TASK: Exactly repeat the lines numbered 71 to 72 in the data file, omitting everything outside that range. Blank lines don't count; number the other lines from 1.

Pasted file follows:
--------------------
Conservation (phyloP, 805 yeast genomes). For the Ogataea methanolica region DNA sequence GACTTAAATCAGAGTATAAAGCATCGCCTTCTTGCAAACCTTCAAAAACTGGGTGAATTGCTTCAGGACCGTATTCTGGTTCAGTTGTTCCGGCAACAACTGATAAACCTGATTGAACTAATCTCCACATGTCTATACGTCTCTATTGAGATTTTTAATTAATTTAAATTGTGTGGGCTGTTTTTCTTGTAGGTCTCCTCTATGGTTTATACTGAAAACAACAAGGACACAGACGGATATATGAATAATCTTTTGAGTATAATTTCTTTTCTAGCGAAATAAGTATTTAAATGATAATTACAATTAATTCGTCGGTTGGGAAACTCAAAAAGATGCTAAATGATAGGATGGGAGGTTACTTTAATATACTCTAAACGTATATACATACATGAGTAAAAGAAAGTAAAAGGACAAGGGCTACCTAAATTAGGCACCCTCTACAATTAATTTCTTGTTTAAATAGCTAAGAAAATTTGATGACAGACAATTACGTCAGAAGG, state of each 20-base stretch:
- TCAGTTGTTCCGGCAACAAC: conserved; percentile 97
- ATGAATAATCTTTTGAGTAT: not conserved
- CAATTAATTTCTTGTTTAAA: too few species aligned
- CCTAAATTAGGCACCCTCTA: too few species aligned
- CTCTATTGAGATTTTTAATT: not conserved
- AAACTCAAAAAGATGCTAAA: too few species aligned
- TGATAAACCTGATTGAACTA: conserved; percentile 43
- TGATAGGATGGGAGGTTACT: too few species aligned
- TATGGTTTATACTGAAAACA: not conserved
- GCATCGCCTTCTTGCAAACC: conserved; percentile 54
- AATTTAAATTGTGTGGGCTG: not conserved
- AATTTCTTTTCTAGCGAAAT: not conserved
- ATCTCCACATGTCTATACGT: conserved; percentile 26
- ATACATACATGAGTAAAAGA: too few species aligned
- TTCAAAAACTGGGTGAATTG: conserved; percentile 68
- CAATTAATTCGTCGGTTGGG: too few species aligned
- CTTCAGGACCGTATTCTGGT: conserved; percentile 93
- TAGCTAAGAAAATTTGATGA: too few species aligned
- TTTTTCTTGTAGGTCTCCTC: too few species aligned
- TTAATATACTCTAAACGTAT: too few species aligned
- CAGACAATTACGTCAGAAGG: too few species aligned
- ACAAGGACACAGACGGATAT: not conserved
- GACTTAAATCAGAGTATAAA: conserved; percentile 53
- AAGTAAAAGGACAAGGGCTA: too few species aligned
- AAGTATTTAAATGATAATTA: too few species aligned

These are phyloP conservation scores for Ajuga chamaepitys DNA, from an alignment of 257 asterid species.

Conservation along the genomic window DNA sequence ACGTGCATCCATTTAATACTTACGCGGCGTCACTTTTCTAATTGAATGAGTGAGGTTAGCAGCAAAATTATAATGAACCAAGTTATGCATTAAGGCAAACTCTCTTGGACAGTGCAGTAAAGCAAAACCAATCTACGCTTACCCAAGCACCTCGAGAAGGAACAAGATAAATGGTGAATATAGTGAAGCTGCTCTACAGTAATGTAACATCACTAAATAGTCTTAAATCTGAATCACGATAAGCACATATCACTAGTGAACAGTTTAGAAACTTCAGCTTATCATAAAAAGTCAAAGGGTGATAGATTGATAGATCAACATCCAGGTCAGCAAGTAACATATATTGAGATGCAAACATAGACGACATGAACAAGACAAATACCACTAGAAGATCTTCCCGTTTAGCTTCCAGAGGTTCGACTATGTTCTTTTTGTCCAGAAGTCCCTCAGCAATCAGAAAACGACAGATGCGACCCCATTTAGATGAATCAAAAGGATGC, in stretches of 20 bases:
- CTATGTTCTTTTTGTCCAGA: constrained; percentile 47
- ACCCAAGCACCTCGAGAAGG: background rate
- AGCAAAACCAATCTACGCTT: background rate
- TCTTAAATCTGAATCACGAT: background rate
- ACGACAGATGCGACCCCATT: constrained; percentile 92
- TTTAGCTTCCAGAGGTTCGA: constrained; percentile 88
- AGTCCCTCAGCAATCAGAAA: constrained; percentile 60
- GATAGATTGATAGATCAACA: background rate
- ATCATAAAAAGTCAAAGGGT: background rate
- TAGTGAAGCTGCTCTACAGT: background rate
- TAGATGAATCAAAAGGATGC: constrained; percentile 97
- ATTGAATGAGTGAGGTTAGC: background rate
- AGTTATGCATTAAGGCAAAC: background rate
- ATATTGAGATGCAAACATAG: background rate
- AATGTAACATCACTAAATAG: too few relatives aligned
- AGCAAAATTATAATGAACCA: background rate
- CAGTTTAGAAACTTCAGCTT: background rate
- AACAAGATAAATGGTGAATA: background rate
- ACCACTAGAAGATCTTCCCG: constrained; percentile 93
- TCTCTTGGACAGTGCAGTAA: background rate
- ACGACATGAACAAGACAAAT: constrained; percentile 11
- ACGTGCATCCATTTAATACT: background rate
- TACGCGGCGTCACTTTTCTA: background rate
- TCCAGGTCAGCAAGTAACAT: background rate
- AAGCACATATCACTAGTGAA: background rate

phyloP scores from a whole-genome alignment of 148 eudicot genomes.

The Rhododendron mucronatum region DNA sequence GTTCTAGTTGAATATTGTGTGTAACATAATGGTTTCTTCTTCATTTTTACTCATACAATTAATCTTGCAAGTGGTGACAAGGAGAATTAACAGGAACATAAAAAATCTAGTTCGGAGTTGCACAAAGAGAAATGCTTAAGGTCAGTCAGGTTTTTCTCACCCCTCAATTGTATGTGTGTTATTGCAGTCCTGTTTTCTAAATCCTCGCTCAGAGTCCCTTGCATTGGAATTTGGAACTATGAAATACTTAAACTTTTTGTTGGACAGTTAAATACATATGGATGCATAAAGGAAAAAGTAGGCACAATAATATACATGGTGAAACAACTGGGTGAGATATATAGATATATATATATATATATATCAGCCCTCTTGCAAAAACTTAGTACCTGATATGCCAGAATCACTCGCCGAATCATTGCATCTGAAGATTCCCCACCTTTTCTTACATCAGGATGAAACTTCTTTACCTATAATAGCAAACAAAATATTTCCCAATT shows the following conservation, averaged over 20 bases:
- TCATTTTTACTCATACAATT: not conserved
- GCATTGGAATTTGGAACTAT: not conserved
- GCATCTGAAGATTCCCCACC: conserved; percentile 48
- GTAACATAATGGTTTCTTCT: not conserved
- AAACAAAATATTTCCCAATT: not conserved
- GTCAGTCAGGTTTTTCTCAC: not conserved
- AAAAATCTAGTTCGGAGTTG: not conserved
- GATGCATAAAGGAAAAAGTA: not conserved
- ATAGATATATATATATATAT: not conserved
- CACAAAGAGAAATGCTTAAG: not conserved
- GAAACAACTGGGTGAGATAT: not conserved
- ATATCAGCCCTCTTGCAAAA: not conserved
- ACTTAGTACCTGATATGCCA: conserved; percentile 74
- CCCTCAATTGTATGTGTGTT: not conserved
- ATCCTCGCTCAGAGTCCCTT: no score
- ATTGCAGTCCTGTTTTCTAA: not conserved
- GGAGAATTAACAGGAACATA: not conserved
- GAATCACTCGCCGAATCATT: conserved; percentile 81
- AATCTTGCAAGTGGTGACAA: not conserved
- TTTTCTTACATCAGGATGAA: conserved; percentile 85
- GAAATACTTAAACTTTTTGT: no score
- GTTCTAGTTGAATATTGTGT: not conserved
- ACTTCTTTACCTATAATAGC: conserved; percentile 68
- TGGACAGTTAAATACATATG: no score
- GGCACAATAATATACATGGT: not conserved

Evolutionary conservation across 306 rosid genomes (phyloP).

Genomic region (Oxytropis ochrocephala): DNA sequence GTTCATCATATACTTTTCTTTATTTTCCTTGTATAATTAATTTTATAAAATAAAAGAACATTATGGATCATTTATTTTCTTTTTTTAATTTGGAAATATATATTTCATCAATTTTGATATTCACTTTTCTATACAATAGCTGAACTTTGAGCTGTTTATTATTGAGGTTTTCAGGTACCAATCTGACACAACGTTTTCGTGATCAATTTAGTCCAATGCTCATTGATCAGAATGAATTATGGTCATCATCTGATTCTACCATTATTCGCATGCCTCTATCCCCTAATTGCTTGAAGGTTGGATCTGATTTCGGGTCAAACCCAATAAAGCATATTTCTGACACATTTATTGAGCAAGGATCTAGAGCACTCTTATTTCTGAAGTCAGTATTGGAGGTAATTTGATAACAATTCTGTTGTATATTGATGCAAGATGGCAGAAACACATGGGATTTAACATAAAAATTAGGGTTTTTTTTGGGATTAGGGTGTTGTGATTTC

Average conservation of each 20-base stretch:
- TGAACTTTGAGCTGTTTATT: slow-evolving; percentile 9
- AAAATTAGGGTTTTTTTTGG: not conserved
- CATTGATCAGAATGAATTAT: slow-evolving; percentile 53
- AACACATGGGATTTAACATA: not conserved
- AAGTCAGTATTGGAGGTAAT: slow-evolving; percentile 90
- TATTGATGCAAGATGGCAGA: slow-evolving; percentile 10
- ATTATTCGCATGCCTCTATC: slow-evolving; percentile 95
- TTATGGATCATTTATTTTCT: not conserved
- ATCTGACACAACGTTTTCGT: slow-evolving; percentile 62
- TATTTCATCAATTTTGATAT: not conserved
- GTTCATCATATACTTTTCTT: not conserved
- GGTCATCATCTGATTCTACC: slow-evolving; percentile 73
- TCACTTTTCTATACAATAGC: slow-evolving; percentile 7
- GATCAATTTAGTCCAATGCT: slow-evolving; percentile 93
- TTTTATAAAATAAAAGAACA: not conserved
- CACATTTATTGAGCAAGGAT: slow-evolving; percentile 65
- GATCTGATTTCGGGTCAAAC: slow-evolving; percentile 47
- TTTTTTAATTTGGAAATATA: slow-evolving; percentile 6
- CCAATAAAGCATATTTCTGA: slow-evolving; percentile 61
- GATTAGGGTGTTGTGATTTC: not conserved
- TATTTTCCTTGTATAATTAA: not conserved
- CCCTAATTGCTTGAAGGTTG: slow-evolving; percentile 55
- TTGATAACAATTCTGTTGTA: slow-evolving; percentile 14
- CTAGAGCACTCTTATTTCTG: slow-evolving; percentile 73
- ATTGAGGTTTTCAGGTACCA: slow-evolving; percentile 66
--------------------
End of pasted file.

- ATTGCAGTCCTGTTTTCTAA: not conserved
- GGAGAATTAACAGGAACATA: not conserved